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@2006 Ed Gallagher, Professor of English, Lehigh Lab Fellow. Lehigh University.
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Now, like in the previous document, I'll again look at the 3-step posting cycle from the perspective of one student.  Here I'll follow just Student E's serve through its three returns from group members U, T, and V to climactic emphasis on the different ways he fielded their returns in the third of the three posting cycles in this unit.

E was a bit of a mystery.  Early in the course he dropped completely out of posting for a good while, though in class he was always very active, usually taking unusual or "off the wall" positions.  He was very popular with other students.  He brought life to the class.  U was what I would call an average student.  He was only mildly active, and his work was always acceptable but never exceptional.  He was always there but not very noticeable.  T stayed pretty much aloof.  He was a senior from a business or engineering major taking a humanities elective for "relief."  And he seemed older than the rest of the class somehow and kind of detached from what was going on.  He rarely spoke in class but was apparently considered a pretty solid group member.  V was one of the top 5-6 in the class -- serious and thoughtful, engaging, a good group member, sought after by others.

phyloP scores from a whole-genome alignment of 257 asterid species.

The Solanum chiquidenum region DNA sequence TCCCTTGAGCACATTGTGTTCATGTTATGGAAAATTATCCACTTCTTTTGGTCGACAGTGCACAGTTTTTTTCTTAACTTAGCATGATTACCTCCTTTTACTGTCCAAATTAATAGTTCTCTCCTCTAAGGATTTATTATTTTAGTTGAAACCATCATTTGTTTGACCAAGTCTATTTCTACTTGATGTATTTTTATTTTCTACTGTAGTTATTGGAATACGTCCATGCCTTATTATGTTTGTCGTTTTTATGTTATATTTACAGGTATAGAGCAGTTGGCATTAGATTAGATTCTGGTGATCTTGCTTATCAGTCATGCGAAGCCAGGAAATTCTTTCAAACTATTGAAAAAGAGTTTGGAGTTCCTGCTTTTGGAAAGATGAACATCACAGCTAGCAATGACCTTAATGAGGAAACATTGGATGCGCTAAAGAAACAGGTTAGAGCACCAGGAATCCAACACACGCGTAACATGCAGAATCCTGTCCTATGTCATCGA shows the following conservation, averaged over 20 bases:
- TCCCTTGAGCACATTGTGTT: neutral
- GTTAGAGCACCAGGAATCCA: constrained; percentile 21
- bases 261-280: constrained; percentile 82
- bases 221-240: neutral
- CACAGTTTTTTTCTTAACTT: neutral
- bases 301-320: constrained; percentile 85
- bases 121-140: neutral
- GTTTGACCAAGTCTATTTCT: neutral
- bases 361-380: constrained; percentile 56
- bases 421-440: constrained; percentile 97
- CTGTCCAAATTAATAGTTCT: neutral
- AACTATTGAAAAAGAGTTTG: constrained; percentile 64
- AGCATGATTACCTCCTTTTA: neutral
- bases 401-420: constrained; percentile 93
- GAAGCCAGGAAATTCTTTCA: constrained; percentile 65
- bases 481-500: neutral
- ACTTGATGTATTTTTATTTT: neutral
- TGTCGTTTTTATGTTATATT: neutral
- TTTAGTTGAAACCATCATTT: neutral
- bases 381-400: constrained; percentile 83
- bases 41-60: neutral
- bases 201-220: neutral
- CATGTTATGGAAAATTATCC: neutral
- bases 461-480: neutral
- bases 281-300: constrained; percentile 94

1)  E and U: prodding

Step 1 -- E's serve to U: "Let's Talk About Sex"


Prof. Gallagher's reading today was fluid, sensual and--dare I say?--titillating.  While he invited us into the Wide World of Whale Sperm, I couldn't help but notice how unabashedly sexual this book is, and not just in the scene describing the seamen washing their hands in the semen.  Chew on some of these examples: 1) Ishmael sharing a bed with Queequeg.  2) Ahab's obsession with a SPERM whale.  3) Ahab's emasculation--loss of his "third" leg if you catch my drift, and how it drives him mad, forcing him to prove his manliness by chasing Moby's, I mean Moby Dick.  3) Ahab's Michael Jacksonian befriending of the lively young boy.  I'm sure there are a few more pieces of sexual innuendo I'm missing.  Anyone else catch something sexual going on here?  What about my examples--valid or is my mind in the gutter?